Starting a business specializing in portraiture

Started 11 months ago | Discussions thread
Michael Fryd
Senior MemberPosts: 1,887
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Re: Starting a business specializing in portraiture
In reply to JoeWall, 11 months ago

JoeWall wrote:

Good points

Having all of these to do can lead to paralysis though. I would recommend him to get out there and do a test case, if he can actually charge someone, learn from the experience, then repeat the process until he discovers he actually knows enough about the market and also has enough revenues to announce himself as a profotog.

If the test case is negative, then it's all good because he actually saved months of potential work working on business models, marketing research etc.

In business, this is called the "lean startup" way where instead of trying to knowing all the factors, and make sure you've go everything right, just go out there with a minimum viable product and then adapt from there. The methodology also encourages you to fail fast.

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If your ultimate goal is a business, then before doing a test case, one should do a rough calculation as to whether or not the business makes sense as envisioned.

I'm not talking a completely detailed business plan, but ballpark estimates.

For instance, if the goal is a business shooting portraits of people on-location, what is the going price of this service in the area?  Perhaps it's $200?

Taking into account travel time, shooting time, and post-processing time, how many of these is it physically possible to shoot in a week?  Perhaps it's one a day?

How much time needs to be devoted to other aspects of the business?  Accounting, paying bills (insurance), maintaining equipment, marketing, collecting from clients, continuing education, etc.?  Perhaps that's one day a weeK?

With the above numbers the maximum expected income is $800/week, or $40,000 per year (assuming a 2 week vacation).

Next do rough estimates for expenses; insurance, marketing, equipment repairs, etc.  Perhaps they add up to $15,000 per year.

That leaves $25,000 per year (before taxes) for your salary.  About $12.5 per hour.  This is best case once the business is going.  Obviously, you will get less during the early years, as you will spend less time doing billable shooting, and more time marketing your business and learning the craft.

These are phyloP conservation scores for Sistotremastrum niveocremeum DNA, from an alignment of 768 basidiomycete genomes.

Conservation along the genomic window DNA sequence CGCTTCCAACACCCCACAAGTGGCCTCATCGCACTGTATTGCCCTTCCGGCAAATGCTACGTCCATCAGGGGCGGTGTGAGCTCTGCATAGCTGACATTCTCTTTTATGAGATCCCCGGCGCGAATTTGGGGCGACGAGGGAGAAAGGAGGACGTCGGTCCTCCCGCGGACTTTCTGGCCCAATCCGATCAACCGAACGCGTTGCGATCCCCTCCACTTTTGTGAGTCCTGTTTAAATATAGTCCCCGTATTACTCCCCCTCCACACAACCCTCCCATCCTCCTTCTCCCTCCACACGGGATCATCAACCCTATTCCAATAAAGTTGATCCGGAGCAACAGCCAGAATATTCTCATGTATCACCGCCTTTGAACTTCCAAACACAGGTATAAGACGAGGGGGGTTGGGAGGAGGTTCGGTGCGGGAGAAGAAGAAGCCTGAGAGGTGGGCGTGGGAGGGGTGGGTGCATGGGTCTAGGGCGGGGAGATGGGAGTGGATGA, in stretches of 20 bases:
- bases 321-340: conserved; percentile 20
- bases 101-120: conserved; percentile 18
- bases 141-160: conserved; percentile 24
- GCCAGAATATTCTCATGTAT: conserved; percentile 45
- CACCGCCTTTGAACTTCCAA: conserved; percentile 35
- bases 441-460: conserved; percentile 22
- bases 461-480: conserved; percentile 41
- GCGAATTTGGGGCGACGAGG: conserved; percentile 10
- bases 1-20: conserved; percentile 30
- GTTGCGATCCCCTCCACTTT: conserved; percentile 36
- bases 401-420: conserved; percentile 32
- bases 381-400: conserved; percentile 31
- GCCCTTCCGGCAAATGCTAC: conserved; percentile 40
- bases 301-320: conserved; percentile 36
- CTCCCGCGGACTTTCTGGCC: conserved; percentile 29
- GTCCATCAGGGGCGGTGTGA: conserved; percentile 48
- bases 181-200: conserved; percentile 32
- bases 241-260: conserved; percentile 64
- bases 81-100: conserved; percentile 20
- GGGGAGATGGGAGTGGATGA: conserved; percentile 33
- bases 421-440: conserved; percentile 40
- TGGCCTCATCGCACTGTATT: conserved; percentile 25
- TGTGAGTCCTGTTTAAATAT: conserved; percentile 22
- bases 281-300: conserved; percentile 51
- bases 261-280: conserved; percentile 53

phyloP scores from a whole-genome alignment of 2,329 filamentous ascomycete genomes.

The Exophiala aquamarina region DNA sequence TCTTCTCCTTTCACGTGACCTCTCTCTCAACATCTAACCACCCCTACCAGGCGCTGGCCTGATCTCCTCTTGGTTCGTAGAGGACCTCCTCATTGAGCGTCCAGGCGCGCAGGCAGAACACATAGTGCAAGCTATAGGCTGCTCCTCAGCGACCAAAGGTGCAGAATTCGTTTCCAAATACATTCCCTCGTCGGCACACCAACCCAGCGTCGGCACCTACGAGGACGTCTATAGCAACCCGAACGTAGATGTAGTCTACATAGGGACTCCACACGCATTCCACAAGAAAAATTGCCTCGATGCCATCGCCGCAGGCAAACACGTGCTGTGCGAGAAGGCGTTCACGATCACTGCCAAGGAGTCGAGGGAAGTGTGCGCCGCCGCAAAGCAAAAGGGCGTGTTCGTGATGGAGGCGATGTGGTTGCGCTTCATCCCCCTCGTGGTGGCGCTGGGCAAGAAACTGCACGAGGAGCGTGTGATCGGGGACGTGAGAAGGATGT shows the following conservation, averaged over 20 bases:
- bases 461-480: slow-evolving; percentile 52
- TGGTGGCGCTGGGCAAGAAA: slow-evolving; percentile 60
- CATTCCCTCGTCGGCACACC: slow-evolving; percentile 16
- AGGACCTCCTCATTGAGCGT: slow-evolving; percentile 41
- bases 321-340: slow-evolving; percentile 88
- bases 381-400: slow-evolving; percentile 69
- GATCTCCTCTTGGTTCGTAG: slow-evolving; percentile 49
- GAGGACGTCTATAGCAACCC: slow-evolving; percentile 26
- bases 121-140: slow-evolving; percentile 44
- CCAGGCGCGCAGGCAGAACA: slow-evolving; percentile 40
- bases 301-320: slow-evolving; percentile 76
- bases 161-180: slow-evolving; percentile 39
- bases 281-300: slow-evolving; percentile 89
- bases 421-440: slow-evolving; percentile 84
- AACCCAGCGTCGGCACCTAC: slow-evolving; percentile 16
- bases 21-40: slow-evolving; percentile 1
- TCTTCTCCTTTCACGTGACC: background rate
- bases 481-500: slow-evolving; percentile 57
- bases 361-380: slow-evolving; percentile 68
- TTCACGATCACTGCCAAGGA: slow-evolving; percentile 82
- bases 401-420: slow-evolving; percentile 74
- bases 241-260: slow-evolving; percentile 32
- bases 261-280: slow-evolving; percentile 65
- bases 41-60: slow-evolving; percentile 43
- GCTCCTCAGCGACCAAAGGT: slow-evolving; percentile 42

If a maximum of $12.50/hour meets your needs, then take the next step.  If $12.50 isn't enough, then step back and see if there you can structure your business in a different fashion to make more profit.

Perhaps you want to switch to a higher ticket style of photography like weddings?  Perhaps it does make sense to spend more money and get a studio, and increase volume by shooting a higher volume?

Don't forget that whatever area of photography you go into, you need to look not only at today's pricing, but also the trends.  Quality photographic gear is now available to the average consumer at affordable prices.  Most consumers don't see a difference between their photos and a pro's photos (particularly when you both have the same brand of camera).  This reduces the demand for photographers and drives down prices.  If the going price for on-location headshots drops to $150, that comes directly out of your profit (your costs stay the same).  At $150 a headshot, your maximum expected gross revenue drops from $50,000/year to $30,000/year.  That leaves $15,000 per year for you, or about $7.50/hour.

The above numbers are not based on actual research.  If you are serious about starting a business, then do the research to see what the numbers will be for your intended business.

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